Covariate balancing propensity score

Kosuke Imai, Marc Ratkovic

Research output: Contribution to journalArticlepeer-review

690 Scopus citations


The propensity score plays a central role in a variety of causal inference settings. In particular, matching and weighting methods based on the estimated propensity score have become increasingly common in the analysis of observational data. Despite their popularity and theoretical appeal, the main practical difficulty of these methods is that the propensity score must be estimated. Researchers have found that slight misspecification of the propensity score model can result in substantial bias of estimated treatment effects. We introduce covariate balancing propensity score (CBPS) methodology, which models treatment assignment while optimizing the covariate balance. The CBPS exploits the dual characteristics of the propensity score as a covariate balancing score and the conditional probability of treatment assignment. The estimation of the CBPS is done within the generalized method-of-moments or empirical likelihood framework. We find that the CBPS dramatically improves the poor empirical performance of propensity score matching and weighting methods reported in the literature. We also show that the CBPS can be extended to other important settings, including the estimation of the generalized propensity score for non-binary treatments and the generalization of experimental estimates to a target population. Open source software is available for implementing the methods proposed.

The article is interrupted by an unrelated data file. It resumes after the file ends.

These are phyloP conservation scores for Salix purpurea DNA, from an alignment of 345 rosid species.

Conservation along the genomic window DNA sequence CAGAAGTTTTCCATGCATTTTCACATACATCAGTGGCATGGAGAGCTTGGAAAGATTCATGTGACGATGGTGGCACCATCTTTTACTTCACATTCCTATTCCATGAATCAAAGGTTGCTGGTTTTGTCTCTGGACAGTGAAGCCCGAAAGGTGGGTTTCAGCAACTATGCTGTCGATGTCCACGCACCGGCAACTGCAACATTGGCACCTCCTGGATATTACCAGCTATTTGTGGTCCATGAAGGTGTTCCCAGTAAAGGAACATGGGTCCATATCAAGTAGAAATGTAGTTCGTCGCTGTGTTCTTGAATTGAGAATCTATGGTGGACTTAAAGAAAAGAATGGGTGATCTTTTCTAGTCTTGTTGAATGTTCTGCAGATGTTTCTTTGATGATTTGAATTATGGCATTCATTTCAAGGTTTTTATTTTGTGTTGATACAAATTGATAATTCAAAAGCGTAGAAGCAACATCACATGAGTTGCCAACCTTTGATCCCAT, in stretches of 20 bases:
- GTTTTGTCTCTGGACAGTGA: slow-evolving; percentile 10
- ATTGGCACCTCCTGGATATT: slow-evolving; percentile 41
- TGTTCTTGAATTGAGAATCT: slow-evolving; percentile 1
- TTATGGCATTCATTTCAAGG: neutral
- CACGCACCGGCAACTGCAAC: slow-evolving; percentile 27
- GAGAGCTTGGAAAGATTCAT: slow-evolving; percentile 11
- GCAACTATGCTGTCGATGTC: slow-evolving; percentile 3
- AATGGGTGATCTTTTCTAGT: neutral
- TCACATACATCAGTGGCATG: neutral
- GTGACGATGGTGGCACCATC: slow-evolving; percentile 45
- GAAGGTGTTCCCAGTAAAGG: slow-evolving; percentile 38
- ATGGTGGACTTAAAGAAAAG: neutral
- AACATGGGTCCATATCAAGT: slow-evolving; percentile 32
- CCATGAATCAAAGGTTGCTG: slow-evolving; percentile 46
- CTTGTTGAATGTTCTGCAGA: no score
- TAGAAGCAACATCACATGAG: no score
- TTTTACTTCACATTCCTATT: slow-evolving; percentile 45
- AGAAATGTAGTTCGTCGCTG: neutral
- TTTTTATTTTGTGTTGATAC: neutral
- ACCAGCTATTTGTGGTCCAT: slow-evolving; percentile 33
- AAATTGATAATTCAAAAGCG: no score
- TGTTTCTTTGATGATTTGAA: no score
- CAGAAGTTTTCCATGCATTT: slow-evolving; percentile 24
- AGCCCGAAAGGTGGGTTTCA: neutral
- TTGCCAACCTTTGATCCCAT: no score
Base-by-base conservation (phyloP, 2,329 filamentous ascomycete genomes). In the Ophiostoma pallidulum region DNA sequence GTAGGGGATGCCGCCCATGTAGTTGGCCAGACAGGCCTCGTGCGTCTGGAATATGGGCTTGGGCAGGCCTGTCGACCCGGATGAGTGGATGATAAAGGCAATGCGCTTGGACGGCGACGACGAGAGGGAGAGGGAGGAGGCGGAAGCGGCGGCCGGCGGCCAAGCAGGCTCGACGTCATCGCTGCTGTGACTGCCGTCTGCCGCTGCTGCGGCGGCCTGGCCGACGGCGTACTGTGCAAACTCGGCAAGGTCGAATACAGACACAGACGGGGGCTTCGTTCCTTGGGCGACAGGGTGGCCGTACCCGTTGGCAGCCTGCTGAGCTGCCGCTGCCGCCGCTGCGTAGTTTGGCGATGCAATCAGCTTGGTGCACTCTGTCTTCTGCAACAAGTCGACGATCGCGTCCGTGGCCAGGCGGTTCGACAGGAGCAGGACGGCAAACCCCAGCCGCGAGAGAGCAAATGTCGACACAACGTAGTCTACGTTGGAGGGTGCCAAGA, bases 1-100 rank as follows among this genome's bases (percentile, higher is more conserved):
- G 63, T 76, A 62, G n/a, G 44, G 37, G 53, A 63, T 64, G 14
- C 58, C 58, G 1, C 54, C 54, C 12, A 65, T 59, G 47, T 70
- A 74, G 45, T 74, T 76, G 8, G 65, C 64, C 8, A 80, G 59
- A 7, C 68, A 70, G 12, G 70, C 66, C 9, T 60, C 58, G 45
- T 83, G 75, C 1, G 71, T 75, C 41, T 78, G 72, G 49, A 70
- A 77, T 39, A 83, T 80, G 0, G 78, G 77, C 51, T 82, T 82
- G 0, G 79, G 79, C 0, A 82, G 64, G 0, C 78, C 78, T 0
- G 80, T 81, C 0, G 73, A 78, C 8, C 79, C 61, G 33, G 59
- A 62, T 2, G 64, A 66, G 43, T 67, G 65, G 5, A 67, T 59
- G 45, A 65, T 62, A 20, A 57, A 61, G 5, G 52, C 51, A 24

Original languageEnglish (US)
Pages (from-to)243-263
Number of pages21
JournalJournal of the Royal Statistical Society. Series B: Statistical Methodology
Issue number1
StatePublished - Jan 2014

All Science Journal Classification (ASJC) codes

  • Statistics and Probability
  • Statistics, Probability and Uncertainty


  • Causal inference
  • Instrumental variables
  • Inverse propensity score weighting
  • Marginal structural models
  • Observational studies
  • Propensity score matching
  • Randomized experiments


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